yellowpages.pngThe San Francisco Board of Supervisors today postponed deciding on a proposal that would reduce the number of Yellow Pages phone books delivered in the city until after the city economist’s office can do a formal study of the legislation.

The ordinance, introduced by Board President David Chiu, would create a three-year pilot program in which phone books would only be delivered, in person, to residents or businesses who request them.

The city’s Office of Economic Analysis did not conduct a voluntary review of the proposed legislation because officials did not think the net economic impact would be significant, San Francisco Chief Economist Ted Egan said.

But concerns have been raised that creating an “opt-in” program for Yellow Pages would lead to both economic hardship for small businesses that advertise in the phone book and job losses–including about 85 delivery positions that could be eliminated.

The board therefore requested a city review and postponed discussion of the proposal until May 10, which would give the economic analysis office six weeks to review the proposal.

The pilot program would not start until May 2012, meaning the board can take more time to review the proposal without jeopardizing its implementation, several supervisors said.

“Even though I’m supportive of this measure, I don’t have any problem with taking more time to review it,” Supervisor David Campos said.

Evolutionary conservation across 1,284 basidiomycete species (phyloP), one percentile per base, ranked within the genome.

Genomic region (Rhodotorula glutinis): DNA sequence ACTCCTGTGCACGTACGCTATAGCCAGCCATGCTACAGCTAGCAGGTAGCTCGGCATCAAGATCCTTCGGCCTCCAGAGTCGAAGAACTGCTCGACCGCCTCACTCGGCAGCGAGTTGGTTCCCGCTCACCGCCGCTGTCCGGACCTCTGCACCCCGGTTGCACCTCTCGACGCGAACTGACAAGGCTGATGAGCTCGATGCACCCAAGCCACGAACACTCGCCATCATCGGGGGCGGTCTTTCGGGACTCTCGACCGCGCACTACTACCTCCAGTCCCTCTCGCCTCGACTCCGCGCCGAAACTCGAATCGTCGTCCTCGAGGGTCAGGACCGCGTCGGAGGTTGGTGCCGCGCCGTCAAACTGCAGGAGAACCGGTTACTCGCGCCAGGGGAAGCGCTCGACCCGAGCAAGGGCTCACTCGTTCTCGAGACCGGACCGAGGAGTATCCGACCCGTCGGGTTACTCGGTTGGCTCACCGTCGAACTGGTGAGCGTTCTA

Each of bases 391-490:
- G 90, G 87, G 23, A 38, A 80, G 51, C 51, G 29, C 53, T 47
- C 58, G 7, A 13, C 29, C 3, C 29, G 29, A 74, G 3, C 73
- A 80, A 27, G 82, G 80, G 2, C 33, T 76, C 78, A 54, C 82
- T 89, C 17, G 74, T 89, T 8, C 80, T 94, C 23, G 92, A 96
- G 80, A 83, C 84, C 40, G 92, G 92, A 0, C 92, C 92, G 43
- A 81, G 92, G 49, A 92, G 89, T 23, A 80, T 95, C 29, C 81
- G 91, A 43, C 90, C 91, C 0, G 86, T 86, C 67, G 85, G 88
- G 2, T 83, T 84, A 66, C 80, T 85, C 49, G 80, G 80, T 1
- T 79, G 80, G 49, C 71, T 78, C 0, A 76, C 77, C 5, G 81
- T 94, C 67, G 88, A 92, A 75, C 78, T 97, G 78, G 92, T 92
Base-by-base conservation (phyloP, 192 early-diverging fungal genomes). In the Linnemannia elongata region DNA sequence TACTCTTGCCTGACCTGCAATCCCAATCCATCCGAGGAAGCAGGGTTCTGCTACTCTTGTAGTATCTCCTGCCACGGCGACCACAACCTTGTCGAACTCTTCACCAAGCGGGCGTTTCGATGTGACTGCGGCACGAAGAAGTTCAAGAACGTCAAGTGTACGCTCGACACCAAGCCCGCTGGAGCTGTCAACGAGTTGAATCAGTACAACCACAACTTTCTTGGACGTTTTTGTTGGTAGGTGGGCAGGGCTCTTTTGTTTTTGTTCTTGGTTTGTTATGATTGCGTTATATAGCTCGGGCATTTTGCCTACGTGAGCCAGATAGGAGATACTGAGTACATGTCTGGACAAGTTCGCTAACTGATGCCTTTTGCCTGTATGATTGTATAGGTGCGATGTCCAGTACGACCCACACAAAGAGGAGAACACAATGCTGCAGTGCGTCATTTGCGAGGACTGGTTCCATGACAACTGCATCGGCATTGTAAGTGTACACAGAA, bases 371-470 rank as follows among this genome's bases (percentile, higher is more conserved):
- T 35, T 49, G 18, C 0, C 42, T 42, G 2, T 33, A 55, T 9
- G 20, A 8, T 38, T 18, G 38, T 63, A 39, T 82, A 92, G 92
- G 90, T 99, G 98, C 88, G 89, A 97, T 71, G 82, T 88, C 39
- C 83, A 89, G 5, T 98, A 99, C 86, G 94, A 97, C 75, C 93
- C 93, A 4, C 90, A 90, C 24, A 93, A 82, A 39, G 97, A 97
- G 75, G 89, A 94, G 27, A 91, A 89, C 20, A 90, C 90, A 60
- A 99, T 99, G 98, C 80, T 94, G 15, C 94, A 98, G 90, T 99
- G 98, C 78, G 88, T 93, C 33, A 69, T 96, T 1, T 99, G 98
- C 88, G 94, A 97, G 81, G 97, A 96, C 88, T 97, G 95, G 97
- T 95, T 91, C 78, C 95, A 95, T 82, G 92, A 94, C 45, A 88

About 1.6 million phone books are delivered in San Francisco every year, according to Chiu. The city has 330,000 households, and disposal of unused books costs taxpayers more than $1 million annually.

Studies have found that only 36 percent of the population used a phone book in the last year, said Chiu, who has argued the legislation has economic as well as environmental benefits.

The ordinance would require a “robust” outreach campaign to elderly, disabled, low-income and non-English-speaking communities so they know they can still get the phone book for free, Chiu said.

City economist Egan said his office identified three main areas of economic activity associated with the Yellow Pages program: active distribution of the phone book, advertising costs associated with the books, and the cost of waste and disposal of the books.

Taken in tandem, the net economic activity was expected to be below $10 million, which is the unofficial threshold for voluntary review, Egan said. He said San Francisco experiences $80 billion to $100 billion in economic activity every year.

While the board waits for the Office of Economic Analysis’ review, Chiu urged the other members to visit the recycling facility where the phone books are disposed of.

He said Yellow Pages already has an opt-out program, but that only 0.25 percent of the city takes advantage of it.

Janna Brancolini, Bay City News

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  • Fixer

    The yellow pages were delivered to my neighborhood a couple of weeks ago. They sat on doorsteps as far as the eyes could see, and remained there for days, as the rains soaked them through and turned them into disgusting, snail-covered messes.

    Times change. With the invention of the refrigerator, ice men lost their delivery jobs. Various jobs have gone away as technology has improved. The city spends far more on recycling these unwanted, antiquated doorstops than could possibly be justified by a few delivery jobs. It’s time for the yellow pages to go.